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Physical Ailments Begin Immediately After Deployment in Young Veterans with PTSD, Substance Abuse Disorders
WASHINGTON — Young veterans returning from Iraq and Afghanistan who are diagnosed with PTSD or substance-use disorders (SUD) are more likely to suffer from a host of physical ailments, particularly musculoskeletal disorders, according to study data recently released by VA researchers in the Palo Alto VA Healthcare System.
WASHINGTON — Mental health providers interviewed every single member of a 900-plus member Marine battalion that had sustained heavy losses in Afghanistan, as part of their reintegration upon return from deployment.
The ongoing conflicts in Iraq and Afghanistan are enabling researchers to learn more about a question that has plagued them for decades: Is there a difference between men and women who serve in the military when it comes to incidence of Post Traumatic Stress Disorder (PTSD)?
WASHINGTON — Does VA need to employ more aggressive tactics when it comes to getting veterans struggling with PTSD, depression and substance abuse into treatment? Should some of those tactics involve using disability benefits as an incentive to receive treatment instead of as a simple entitlement?
WASHINGTON — Exercises that have proven effective in improving the cognitive skills of multiple sclerosis patients also may be useful in treating symptoms of TBI.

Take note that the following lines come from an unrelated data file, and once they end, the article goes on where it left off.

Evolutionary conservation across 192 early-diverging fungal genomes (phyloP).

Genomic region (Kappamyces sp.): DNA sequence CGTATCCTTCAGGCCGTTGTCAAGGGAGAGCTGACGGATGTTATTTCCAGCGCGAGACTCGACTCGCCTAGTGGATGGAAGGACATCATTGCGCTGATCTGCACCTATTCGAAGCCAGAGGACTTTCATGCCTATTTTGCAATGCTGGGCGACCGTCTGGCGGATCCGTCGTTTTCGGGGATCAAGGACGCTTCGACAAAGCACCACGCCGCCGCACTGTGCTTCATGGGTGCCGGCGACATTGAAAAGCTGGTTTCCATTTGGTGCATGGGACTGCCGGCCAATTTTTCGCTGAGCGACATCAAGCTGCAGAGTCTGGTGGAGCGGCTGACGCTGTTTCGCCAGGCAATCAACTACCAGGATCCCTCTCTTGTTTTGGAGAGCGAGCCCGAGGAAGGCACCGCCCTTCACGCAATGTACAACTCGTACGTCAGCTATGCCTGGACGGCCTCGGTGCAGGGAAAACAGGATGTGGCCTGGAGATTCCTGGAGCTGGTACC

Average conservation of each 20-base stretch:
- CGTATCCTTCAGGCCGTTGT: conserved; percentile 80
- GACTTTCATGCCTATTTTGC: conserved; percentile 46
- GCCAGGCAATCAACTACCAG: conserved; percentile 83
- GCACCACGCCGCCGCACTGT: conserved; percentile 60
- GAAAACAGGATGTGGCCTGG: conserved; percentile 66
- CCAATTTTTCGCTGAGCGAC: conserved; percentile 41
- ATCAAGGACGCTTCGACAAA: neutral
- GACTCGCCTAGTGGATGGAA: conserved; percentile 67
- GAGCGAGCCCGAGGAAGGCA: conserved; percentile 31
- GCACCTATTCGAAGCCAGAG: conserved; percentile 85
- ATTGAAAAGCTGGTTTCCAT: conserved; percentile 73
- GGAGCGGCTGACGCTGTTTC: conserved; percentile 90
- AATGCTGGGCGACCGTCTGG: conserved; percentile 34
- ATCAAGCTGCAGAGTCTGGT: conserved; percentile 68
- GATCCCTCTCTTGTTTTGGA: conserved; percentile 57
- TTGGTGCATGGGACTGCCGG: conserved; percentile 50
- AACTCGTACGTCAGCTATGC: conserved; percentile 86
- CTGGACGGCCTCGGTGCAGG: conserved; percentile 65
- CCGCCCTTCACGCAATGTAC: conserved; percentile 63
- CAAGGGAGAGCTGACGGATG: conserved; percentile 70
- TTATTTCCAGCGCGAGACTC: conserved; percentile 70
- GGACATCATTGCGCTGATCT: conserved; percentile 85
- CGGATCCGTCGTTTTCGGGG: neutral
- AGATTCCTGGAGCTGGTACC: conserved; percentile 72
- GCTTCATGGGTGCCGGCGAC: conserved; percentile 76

WASHINGTON — Currently, when troops in Afghanistan suffer a head injury and require magnetic resonance imaging (MRI), they generally must be flown to Landstuhl Regional Medical Center in Germany. That ordeal may be keeping some servicemembers from reporting symptoms and getting the care they need, according to DoD officials who say MRIs soon will be available in theater.
WASHINGTON — Acute stress is rampant among troops in Afghanistan who are experiencing “a dramatic increase” in the levels of combat activity, according to a recent study.
PTSD more than doubles a veteran’s risk of death from any cause and is an independent risk factor for heart disease, according to VA researchers.
Washington - Severe traumatic brain injusry (TBI) may be a complex medical condition with serious long-term consequences, but the latest recommendations are for a relatively simple change in diet to improve morbidity and mortality.
Study: Much of Sleep Disruption in Returning Troops May Be Normal Reaction to Combat Stress, Not PTSD, Other Conditions
Washington - A normal reaction to combat stress may explain many of the sleep disturbances experienced by troops, not PTSD, TBI, major depression or other psychiatric disorders, according to new research.
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